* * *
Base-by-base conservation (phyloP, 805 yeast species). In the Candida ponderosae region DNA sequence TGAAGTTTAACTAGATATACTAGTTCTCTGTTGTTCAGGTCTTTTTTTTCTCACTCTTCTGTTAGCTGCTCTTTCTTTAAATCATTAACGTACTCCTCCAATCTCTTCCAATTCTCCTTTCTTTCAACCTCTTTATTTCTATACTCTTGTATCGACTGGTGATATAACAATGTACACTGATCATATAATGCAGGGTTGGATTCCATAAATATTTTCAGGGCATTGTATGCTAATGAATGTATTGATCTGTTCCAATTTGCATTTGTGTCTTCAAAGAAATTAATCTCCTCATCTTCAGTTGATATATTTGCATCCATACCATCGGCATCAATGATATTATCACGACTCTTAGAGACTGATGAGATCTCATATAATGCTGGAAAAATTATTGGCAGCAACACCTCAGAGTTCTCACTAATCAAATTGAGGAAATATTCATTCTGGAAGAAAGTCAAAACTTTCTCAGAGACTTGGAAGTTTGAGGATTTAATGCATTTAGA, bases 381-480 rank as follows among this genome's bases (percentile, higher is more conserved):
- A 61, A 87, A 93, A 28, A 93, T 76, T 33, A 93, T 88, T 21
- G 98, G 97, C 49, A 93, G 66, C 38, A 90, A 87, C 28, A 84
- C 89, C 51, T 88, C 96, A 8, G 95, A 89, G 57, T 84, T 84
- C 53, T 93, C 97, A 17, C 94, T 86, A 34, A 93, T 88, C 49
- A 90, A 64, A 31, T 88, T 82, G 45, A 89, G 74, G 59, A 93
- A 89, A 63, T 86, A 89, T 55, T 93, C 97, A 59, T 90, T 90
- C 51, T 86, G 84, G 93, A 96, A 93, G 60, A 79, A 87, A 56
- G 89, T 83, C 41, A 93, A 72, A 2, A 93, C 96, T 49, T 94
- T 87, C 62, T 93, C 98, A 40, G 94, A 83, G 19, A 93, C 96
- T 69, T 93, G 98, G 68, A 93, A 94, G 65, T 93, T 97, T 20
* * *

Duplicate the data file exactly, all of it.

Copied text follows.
Base-by-base conservation (phyloP, 805 yeast species). In the Candida ponderosae region DNA sequence TGAAGTTTAACTAGATATACTAGTTCTCTGTTGTTCAGGTCTTTTTTTTCTCACTCTTCTGTTAGCTGCTCTTTCTTTAAATCATTAACGTACTCCTCCAATCTCTTCCAATTCTCCTTTCTTTCAACCTCTTTATTTCTATACTCTTGTATCGACTGGTGATATAACAATGTACACTGATCATATAATGCAGGGTTGGATTCCATAAATATTTTCAGGGCATTGTATGCTAATGAATGTATTGATCTGTTCCAATTTGCATTTGTGTCTTCAAAGAAATTAATCTCCTCATCTTCAGTTGATATATTTGCATCCATACCATCGGCATCAATGATATTATCACGACTCTTAGAGACTGATGAGATCTCATATAATGCTGGAAAAATTATTGGCAGCAACACCTCAGAGTTCTCACTAATCAAATTGAGGAAATATTCATTCTGGAAGAAAGTCAAAACTTTCTCAGAGACTTGGAAGTTTGAGGATTTAATGCATTTAGA, bases 381-480 rank as follows among this genome's bases (percentile, higher is more conserved):
- A 61, A 87, A 93, A 28, A 93, T 76, T 33, A 93, T 88, T 21
- G 98, G 97, C 49, A 93, G 66, C 38, A 90, A 87, C 28, A 84
- C 89, C 51, T 88, C 96, A 8, G 95, A 89, G 57, T 84, T 84
- C 53, T 93, C 97, A 17, C 94, T 86, A 34, A 93, T 88, C 49
- A 90, A 64, A 31, T 88, T 82, G 45, A 89, G 74, G 59, A 93
- A 89, A 63, T 86, A 89, T 55, T 93, C 97, A 59, T 90, T 90
- C 51, T 86, G 84, G 93, A 96, A 93, G 60, A 79, A 87, A 56
- G 89, T 83, C 41, A 93, A 72, A 2, A 93, C 96, T 49, T 94
- T 87, C 62, T 93, C 98, A 40, G 94, A 83, G 19, A 93, C 96
- T 69, T 93, G 98, G 68, A 93, A 94, G 65, T 93, T 97, T 20